i) “Delay” In Taking Action Against Hari Puttar
Despite knowledge of the defendant’s proposed movie title “Hari Puttar” in 2005, the judge finds that Warner Brothers sat on their rights and chose to approach the court only in 2008. In the court’s words:
“It is settled law that if the plaintiffs stood by knowingly and let the defendants build up their business or venture , then the plaintiffs would be estopped by their acquiescence from claiming
ii) Suppression of Material facts by Warner Brothers in a Bid to Cover up Their “Delay”
The judge is quite scathing in her reprimand of Warner Brothers for “half-heartedly whimpering against the use of the title “Hari Puttar” by the defendants” and thereafter “attempting to trip up the defendants at the finishing line”. Most noteably, the judge accuses Warner Brothers of misleading the court with false statements and attempting to “pollute the stream of justice”. Sample these statements from the court:
“The plaintiffs in the instant action have attempted to lightly brush off their intentional non disclosure by feigning oversight, contending that they had nothing to gain from the aforesaid non disclosure . What has been lost sight of is the fact that it is a cardinal principle that a person who seeks the equitable relief of injunction must come to the court with unclean hands”.
“the false assertions of the plaintiffs and the suppression by them of material facts were quite obviously intended by them to be a cover up for their delay in approaching the court”
“any suppression or concealment of material facts cannot therefore, but be viewed as an attempt to pollute the stream of justice”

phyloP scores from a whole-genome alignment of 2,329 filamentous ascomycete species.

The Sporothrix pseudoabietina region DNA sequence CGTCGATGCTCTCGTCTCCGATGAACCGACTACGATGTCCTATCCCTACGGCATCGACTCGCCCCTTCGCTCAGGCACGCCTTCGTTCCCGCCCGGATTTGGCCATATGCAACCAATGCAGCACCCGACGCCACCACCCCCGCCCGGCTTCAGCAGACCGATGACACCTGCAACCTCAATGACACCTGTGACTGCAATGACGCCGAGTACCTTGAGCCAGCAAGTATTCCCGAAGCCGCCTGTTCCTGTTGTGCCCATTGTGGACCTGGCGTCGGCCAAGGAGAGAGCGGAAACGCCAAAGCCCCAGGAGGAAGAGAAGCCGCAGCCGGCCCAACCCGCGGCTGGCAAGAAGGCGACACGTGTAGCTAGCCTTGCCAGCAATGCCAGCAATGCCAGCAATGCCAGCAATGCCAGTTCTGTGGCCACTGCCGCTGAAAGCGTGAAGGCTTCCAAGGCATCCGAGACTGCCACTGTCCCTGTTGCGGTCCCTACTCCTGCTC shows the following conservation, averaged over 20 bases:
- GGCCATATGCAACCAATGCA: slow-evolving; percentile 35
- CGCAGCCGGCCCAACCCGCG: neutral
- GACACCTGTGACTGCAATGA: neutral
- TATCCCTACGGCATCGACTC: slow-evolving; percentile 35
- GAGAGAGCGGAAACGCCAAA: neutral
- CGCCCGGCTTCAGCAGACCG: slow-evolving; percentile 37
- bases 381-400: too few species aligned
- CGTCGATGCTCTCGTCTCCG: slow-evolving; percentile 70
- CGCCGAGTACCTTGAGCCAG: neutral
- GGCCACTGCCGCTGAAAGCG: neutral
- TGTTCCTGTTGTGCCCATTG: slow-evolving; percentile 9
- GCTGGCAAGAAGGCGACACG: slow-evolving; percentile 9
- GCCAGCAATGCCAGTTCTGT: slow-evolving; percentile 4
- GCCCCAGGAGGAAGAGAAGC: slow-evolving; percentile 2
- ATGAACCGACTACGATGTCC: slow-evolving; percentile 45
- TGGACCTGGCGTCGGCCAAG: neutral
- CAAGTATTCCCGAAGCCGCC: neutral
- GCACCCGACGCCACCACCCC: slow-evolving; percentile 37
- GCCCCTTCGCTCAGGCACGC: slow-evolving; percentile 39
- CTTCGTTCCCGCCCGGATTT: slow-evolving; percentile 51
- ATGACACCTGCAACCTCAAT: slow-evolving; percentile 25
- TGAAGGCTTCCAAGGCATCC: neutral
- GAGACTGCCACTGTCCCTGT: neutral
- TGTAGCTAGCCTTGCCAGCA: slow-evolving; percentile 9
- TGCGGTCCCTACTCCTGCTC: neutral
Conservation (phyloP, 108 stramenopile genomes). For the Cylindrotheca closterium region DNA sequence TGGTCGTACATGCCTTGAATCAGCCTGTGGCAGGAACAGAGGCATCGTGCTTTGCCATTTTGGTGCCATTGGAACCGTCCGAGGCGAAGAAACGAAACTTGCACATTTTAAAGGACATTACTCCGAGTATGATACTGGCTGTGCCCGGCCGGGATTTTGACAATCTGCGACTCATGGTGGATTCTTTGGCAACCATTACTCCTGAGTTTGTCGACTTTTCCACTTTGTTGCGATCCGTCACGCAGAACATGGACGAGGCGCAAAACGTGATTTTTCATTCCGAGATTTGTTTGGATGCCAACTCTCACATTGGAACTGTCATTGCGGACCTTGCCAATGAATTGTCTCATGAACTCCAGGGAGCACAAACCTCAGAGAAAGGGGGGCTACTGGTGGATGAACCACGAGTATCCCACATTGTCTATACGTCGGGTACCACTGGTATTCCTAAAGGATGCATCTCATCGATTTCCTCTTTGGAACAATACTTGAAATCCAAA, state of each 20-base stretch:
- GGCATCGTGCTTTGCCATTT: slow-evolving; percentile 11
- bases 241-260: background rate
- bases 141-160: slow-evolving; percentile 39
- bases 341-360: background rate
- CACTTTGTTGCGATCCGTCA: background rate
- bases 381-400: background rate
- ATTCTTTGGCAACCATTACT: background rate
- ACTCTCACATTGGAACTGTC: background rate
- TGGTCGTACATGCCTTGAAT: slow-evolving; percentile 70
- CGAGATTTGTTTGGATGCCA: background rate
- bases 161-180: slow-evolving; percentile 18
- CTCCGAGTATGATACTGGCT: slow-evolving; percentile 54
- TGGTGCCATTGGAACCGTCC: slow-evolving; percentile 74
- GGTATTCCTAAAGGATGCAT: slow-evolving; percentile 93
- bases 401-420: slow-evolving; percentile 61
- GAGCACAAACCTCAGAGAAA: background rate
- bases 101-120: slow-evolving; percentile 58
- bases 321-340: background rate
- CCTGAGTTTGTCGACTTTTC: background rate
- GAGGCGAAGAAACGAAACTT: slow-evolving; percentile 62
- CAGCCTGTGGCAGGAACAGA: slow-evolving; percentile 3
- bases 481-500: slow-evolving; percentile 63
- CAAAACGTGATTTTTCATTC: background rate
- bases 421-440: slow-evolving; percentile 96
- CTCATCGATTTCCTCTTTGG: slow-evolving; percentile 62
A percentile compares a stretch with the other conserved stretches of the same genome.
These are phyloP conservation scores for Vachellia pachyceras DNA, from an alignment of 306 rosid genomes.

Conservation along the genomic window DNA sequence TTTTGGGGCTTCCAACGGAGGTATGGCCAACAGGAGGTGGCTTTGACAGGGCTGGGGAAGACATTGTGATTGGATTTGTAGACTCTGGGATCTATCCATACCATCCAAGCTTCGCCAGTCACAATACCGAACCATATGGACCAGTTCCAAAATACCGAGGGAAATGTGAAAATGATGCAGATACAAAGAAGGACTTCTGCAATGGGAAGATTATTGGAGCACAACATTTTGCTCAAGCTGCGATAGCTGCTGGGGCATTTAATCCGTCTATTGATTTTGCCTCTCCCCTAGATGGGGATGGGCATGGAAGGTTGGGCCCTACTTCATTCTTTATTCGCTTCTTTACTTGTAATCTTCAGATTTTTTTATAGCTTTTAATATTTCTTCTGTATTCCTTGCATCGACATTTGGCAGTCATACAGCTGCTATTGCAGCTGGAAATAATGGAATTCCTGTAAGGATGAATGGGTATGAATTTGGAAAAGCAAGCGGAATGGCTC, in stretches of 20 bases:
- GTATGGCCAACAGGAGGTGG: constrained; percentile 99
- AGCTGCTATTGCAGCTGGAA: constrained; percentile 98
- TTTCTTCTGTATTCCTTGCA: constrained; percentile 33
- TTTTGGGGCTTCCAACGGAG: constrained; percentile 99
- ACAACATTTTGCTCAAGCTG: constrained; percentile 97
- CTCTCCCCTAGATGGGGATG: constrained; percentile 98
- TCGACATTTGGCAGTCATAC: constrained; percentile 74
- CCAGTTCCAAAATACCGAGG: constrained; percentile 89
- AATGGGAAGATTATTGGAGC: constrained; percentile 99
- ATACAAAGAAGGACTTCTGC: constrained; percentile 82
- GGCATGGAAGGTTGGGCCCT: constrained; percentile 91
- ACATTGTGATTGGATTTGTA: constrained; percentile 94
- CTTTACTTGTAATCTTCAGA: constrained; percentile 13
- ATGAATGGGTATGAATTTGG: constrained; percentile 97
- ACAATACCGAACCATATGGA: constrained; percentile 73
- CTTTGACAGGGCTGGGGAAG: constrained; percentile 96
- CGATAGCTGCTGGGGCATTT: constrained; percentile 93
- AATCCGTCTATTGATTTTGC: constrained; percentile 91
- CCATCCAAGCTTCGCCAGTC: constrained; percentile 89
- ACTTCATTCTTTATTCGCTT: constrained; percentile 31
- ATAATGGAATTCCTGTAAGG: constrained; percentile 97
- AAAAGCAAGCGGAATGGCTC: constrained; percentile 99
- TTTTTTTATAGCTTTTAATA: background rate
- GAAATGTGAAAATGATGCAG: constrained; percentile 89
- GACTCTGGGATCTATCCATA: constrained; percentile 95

Very damaging statements for Warner Brothers! Statements that are no doubt likely to be exploited by wily defendants in future law suits. Warner Brothers can therefore be expected to appeal this decision. Howeveer, their “appeal” window is quite short, as the movie is scheduled for release this Friday. Unless they appeal by tomorrow, the chances of securing an injunction are next to impossible.
Most of the press reports today however miss out the above aspects and merely focus on “confusion” and the “sophisticated vs rustic” consumer distinction that the judge seems to have drawn out. I’ll come back to this and the “initial interest confusion” doctrine in a later post.
What is particularly noteworthy is that this is the second big IP litigation this year that has been impacted by “delay”. We’d blogged on the Scotch Whisky case earlier, where the Supremes refused to grant any relief to the Scotch Whisky Association (SWA) on the ground that they waited for 12 years before taking action against “Peter Scot”. We noted then that:
“One of the factors that influenced the court to hold the way it did was the delay/acquiescence on the part of SWA i.e. although SWA had knowledge about registration of the ‘Peter Scot’ trademark as early as September 1974, it waited for more than 12 years to move the Registrar for deletion of the said mark. The judge held that “We, therefore, in the peculiar facts and circumstances of this case, are of the opinion that action of the respondents is barred under the principles of acquiescence and/ or waiver.”
The message from the Indian courts appears to be pretty clear: “If you delay, you will pay….”